Any court action to claim damages must be taken within 2 years from the date the aircraft arrived or should have arrived.

Lost or damaged luggage

The airline is liable if your luggage is lost, destroyed or damaged:

  • In the case of checked luggage, the airline is liable even if it is not at fault (unless the luggage is defective)
  • In the case of unchecked luggage, it is only liable if it is at fault

If your luggage has been damaged or destroyed, you must make a written complaint to the airline within 7 days. Your luggage is considered lost if it has not arrived within 21 days from the date it was supposed to have arrived. You should make a written complaint about your lost luggage as soon as possible after the 21 days.

The airline is liable for damages of up to 1,131 SDRs. You can choose to increase the liability limit by making a special declaration before checking in your luggage, and by paying a supplementary fee.

Delayed passengers and luggage

An airline is liable to pay for damages of up to 4,694 SDRs if you are delayed. If your luggage is delayed, the airline is liable to pay for damages of up to 1,131 SDRs. The airline is not liable for damages where the airline took all reasonable measures or it was impossible to take such measures.

You must make a written complaint about your delayed luggage within 21 days of you receiving the luggage.

More information on delayed flights is available in our document on compensation for overbooked, cancelled and delayed flights in the EU.

Travelling with non-EU airlines

The liability limits in various countries around the world can vary, this is due to the complex nature of laws governing airline liability. In countries that are covered by the Montreal Convention, the liability limits are the same as for EU airlines. Whether you would be entitled to an advance payment in the event of an injury or death (and how much), depends on the law of the country.

You should get adequate travel insurance in advance of your journey. Before you travel you can also check the liability limits for the airline you are travelling with.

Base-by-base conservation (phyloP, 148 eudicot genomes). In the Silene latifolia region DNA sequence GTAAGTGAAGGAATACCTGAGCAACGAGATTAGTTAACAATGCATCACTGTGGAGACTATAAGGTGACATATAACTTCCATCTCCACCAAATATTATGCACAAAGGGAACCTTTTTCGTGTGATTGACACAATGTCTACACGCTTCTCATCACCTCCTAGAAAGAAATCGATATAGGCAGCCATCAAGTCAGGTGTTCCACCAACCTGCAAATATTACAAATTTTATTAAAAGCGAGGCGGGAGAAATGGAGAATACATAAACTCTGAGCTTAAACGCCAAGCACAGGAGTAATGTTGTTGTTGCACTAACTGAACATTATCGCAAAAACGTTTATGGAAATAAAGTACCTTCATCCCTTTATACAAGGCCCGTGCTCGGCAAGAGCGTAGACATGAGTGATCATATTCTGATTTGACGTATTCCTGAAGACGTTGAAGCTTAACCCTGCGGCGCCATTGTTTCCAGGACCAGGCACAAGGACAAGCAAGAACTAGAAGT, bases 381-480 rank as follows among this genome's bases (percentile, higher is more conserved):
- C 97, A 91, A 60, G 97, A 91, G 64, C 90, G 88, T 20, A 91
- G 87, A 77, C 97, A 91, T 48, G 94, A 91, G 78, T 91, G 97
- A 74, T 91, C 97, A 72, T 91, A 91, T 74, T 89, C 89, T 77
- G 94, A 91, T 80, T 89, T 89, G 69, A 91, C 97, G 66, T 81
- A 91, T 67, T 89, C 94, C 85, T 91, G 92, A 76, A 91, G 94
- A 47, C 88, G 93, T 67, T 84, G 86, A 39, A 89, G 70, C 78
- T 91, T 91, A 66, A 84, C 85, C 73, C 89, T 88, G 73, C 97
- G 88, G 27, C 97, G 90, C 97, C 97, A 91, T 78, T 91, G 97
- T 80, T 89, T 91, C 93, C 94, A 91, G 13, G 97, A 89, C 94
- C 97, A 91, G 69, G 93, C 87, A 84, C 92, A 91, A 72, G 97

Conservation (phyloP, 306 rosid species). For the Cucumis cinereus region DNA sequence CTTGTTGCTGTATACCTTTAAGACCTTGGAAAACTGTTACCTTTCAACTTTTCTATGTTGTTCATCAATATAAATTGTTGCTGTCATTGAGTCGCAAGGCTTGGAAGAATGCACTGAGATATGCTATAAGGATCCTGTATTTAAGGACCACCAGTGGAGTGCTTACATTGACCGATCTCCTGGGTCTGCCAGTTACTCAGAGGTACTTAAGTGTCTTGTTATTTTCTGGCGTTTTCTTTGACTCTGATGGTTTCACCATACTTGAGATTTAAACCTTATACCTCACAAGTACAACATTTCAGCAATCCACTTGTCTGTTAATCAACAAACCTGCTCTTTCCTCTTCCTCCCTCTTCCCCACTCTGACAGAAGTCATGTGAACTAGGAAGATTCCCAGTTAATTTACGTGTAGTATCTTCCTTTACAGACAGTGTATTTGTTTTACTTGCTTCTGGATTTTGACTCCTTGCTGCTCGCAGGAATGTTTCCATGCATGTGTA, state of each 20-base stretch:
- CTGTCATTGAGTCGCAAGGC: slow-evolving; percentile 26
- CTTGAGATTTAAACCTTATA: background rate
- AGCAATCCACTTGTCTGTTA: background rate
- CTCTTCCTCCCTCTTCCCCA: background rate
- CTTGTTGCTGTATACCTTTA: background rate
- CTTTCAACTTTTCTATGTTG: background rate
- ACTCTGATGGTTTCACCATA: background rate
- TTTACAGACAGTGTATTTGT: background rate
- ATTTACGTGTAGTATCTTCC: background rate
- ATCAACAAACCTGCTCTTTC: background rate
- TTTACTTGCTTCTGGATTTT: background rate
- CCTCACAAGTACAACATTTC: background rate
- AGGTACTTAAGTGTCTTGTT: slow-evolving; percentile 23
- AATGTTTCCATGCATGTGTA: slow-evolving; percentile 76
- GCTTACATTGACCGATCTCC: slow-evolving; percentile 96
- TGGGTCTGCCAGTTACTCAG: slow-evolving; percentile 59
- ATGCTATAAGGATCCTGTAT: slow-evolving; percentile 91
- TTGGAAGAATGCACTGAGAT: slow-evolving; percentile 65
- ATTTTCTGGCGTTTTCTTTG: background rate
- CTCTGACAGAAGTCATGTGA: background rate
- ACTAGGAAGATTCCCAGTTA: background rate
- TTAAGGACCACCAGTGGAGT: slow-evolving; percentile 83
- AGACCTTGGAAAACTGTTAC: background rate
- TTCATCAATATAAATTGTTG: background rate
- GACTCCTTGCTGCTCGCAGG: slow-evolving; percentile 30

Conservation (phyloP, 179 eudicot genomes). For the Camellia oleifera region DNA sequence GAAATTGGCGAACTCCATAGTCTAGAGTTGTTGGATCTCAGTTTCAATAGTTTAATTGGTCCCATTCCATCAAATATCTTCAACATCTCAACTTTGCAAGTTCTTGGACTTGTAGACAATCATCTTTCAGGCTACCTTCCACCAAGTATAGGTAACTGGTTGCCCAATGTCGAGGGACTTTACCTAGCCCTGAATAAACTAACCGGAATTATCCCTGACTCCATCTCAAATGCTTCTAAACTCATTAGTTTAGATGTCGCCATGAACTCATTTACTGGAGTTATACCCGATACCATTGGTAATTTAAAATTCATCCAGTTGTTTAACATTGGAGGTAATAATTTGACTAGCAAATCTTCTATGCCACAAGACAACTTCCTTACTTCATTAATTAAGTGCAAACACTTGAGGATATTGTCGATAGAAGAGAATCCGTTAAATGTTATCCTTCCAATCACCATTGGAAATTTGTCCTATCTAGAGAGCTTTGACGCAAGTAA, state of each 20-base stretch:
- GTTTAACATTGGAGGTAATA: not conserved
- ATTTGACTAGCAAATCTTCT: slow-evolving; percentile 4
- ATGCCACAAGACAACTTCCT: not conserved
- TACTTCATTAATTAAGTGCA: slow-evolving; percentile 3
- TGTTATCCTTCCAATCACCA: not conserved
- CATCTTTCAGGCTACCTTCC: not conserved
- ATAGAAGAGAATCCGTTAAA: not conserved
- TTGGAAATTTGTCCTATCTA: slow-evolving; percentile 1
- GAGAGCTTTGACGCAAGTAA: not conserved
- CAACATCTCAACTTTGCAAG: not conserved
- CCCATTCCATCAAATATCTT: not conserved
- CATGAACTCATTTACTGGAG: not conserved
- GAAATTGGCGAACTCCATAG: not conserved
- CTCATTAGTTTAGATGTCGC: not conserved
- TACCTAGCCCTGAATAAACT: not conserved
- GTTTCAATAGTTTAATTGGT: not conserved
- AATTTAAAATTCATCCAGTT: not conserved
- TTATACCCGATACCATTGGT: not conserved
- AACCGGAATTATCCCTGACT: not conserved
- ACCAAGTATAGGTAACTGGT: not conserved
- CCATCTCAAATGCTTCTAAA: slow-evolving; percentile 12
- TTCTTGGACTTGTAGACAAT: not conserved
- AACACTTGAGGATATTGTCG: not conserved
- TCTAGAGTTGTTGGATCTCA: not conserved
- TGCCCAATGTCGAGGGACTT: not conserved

How to apply

Missing or damaged luggage

If your luggage does not arrive at the airport (or it is damaged or destroyed), you should report the problem to the customer service desk of your airline at the airport baggage claims hall. You should complete a Property Irregularity Report (PIR). The PIR will include details of your flight (for example, the airline, date, flight number and time), your luggage, your name and your address. You will be given a copy of the PIR which you should keep and the airline will retain the other copy.

You should also keep the luggage labels you were given when you checked in your luggage and your boarding card. The luggage labels contain a bar-code and a number. This reference number relates to your luggage and will help the airline identify your luggage and help trace it for you.

If your luggage is not returned during your holiday or journey, you should keep receipts for items you had to purchase because of your missing luggage.

If your luggage is damaged or destroyed it can be useful to take photographs.

Claiming compensation

You should put your complaint to the airline in writing. You should include with your letter copies of the PIR, luggage labels, boarding card and other relevant documentation such as receipts and photographs. You may require a written estimate for the cost of repairing or replacing luggage.

You must make your complaint within certain time limits:

  • If your luggage has been damaged or destroyed, make your complaint within 7 days
  • If your luggage has been delayed, make your complaint within 21 days of receiving it
  • If your luggage has been lost, make your complaint as soon as possible after it has been missing for 21 days

Any court action to claim damages must be taken within 2 years from the date the aircraft arrived or should have arrived.

If you have holiday insurance, you should contact your insurance company and report the loss or damage to your luggage as soon as possible.

Page edited: 19 June 2019